The point is that we are finding ourselves in a unique time in history. It was not always the case that you would decide whether to work or stay home – everyone did both.
Proverbs 31 sings the praises of a woman who “watches over the affairs of her household”, but also? She works. And some of that work is done outside of the home, contributing to the local economy.
“She selects wool and flax
and works with eager hands.
She is like the merchant ships,
bringing her food from afar.
She gets up while it is still night;
she provides food for her family
and portions for her female servants.
She considers a field and buys it;
out of her earnings she plants a vineyard.
She sets about her work vigorously;
her arms are strong for her tasks.
She sees that her trading is profitable,
and her lamp does not go out at night.
In her hand she holds the distaff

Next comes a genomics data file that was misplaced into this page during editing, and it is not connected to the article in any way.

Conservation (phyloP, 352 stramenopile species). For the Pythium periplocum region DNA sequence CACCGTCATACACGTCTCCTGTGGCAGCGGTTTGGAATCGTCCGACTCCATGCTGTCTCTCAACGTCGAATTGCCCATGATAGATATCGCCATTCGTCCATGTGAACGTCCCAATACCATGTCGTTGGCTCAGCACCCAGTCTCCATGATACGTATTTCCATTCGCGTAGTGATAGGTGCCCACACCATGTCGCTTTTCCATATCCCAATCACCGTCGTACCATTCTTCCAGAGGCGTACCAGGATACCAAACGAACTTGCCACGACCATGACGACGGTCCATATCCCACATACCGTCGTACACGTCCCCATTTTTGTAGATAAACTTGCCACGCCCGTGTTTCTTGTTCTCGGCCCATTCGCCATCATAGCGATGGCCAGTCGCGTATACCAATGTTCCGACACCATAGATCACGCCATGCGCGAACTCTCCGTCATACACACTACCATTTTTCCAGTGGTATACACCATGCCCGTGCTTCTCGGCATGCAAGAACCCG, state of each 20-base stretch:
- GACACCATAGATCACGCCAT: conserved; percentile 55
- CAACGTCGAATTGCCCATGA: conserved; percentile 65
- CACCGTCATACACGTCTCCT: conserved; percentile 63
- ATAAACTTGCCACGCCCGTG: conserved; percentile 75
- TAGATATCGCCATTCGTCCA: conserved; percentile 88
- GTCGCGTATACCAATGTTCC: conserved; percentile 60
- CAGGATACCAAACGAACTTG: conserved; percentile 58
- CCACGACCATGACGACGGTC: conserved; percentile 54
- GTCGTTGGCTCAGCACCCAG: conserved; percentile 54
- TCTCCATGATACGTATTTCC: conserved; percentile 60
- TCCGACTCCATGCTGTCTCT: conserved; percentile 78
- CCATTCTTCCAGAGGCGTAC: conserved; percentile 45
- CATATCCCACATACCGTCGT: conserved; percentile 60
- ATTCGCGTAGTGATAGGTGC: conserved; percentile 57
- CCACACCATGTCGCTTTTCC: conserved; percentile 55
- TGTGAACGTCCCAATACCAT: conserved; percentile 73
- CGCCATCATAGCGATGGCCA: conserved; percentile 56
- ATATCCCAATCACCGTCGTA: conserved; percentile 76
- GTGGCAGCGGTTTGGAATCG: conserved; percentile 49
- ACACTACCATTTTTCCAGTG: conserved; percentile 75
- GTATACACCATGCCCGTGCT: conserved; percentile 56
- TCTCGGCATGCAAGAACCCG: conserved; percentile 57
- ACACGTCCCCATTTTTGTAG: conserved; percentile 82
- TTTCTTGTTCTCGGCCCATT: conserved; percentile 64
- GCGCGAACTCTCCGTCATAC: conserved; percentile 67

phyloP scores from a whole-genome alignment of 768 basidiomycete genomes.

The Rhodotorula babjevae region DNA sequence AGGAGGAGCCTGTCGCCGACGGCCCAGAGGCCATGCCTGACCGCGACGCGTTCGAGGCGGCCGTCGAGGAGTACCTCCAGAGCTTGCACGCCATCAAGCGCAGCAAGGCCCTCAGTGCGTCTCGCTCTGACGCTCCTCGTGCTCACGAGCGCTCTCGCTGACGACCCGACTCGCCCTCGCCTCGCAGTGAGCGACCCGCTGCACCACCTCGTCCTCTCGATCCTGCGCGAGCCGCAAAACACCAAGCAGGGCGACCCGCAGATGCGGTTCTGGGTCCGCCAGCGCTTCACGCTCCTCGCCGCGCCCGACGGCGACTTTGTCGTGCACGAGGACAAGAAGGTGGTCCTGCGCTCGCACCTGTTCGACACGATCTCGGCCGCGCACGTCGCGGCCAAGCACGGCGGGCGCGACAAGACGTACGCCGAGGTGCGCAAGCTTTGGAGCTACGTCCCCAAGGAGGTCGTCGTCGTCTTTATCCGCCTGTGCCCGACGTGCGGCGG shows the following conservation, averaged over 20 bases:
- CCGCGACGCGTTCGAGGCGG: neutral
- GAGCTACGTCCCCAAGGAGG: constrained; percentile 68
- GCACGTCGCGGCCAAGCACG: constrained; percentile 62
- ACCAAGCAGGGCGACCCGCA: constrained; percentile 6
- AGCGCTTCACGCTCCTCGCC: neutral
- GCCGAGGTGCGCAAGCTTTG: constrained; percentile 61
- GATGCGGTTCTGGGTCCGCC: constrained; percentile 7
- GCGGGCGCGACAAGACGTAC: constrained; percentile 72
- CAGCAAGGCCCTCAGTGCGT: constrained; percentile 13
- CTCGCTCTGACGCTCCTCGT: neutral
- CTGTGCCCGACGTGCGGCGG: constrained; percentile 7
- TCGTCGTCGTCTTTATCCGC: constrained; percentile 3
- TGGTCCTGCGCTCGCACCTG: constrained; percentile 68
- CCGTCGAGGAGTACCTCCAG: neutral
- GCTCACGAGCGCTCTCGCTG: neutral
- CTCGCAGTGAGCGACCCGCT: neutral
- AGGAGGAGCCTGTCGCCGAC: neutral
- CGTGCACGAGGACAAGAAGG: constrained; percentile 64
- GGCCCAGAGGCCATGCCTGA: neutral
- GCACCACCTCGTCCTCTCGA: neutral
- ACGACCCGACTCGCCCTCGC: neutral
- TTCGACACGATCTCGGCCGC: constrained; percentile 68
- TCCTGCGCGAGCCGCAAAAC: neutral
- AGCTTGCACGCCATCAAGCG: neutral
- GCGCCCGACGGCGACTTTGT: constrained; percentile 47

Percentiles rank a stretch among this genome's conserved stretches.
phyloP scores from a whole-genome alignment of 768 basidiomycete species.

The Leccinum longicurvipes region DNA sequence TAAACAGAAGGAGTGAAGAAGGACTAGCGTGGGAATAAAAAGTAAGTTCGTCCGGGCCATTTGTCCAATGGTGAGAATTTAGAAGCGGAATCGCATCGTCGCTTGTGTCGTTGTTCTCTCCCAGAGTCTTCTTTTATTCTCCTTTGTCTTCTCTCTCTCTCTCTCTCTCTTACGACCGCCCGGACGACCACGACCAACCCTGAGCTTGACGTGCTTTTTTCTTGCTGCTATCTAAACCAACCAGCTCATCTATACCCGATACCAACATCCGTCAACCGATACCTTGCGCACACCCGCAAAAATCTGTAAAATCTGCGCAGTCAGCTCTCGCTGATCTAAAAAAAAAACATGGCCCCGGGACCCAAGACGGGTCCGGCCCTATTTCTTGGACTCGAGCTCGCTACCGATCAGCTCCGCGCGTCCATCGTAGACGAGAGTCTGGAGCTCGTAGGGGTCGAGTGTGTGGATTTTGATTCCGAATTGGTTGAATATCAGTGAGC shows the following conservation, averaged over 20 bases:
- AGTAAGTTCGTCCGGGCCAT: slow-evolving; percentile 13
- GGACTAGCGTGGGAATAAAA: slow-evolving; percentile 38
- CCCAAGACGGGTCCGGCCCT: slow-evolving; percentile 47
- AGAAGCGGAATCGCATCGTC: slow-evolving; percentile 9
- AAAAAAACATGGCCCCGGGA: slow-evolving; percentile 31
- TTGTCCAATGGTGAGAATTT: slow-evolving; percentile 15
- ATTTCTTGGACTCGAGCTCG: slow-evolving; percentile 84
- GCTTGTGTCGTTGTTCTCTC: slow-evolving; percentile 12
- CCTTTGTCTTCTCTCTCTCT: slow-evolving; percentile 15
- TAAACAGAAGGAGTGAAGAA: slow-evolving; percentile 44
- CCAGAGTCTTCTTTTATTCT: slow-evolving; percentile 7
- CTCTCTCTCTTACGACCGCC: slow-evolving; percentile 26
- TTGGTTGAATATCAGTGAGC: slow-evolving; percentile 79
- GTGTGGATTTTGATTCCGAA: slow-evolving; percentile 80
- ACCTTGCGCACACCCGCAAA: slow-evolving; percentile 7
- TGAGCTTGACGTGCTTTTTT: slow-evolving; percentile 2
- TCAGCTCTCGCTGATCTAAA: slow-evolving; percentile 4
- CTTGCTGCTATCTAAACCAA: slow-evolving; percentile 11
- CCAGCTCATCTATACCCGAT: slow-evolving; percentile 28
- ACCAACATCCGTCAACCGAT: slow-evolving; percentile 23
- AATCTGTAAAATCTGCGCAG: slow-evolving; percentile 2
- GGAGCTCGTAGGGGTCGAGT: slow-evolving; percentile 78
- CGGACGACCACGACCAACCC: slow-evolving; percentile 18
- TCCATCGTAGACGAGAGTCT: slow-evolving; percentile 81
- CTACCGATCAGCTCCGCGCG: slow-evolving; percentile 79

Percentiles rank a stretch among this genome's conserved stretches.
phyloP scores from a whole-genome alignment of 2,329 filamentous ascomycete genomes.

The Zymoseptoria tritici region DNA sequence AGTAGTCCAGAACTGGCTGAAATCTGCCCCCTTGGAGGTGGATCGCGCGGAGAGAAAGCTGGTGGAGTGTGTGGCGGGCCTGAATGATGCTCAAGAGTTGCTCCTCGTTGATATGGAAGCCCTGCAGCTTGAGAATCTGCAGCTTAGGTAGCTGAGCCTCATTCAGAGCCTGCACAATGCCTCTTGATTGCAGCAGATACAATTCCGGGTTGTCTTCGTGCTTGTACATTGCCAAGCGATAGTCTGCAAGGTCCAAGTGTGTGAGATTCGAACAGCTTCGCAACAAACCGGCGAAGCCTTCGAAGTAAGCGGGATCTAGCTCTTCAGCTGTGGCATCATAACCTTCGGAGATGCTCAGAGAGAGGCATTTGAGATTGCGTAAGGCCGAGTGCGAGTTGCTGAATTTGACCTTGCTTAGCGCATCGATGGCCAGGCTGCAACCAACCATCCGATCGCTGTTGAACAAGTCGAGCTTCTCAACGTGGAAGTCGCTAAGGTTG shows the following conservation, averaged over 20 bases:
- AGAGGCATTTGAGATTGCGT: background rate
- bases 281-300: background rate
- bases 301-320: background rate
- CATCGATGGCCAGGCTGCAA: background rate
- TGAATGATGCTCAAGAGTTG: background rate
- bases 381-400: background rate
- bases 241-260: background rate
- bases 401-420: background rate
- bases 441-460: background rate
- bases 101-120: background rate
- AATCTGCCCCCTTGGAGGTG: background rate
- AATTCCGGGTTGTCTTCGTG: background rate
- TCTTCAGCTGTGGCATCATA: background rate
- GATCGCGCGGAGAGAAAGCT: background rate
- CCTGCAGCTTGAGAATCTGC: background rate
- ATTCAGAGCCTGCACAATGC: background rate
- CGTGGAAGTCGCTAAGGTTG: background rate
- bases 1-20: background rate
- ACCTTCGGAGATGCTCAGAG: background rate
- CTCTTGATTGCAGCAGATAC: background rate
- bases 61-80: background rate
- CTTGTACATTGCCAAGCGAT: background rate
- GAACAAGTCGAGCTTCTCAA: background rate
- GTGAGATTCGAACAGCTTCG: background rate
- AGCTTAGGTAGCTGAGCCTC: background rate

and grasps the spindle with her fingers…” (v. 13-19)
“She makes linen garments and sells them,
and supplies the merchants with sashes.” (v. 24)
And finally, the work of working mamas is valuable. I love what Jen Wilkin says in her article “Christian Subculture and the Stay-at-Home-Mom”:
“While the Bible prioritizes the home, it does not command women to work there exclusively. Can we acknowledge the possibility that some women are actually called to work outside the home? That they actually choose to work out of the conviction that their contributions in the workplace are needful? We may think that their contributions inside the home must always command the majority of their time, but at what cost to our culture? If we were to remove the culture-shaping voices of Christian women from education, politics, medicine, law, media, board rooms and non-profits we may find we have taken our point beyond where it intended to go. I wonder if that positive influence might be missed in damaging ways.”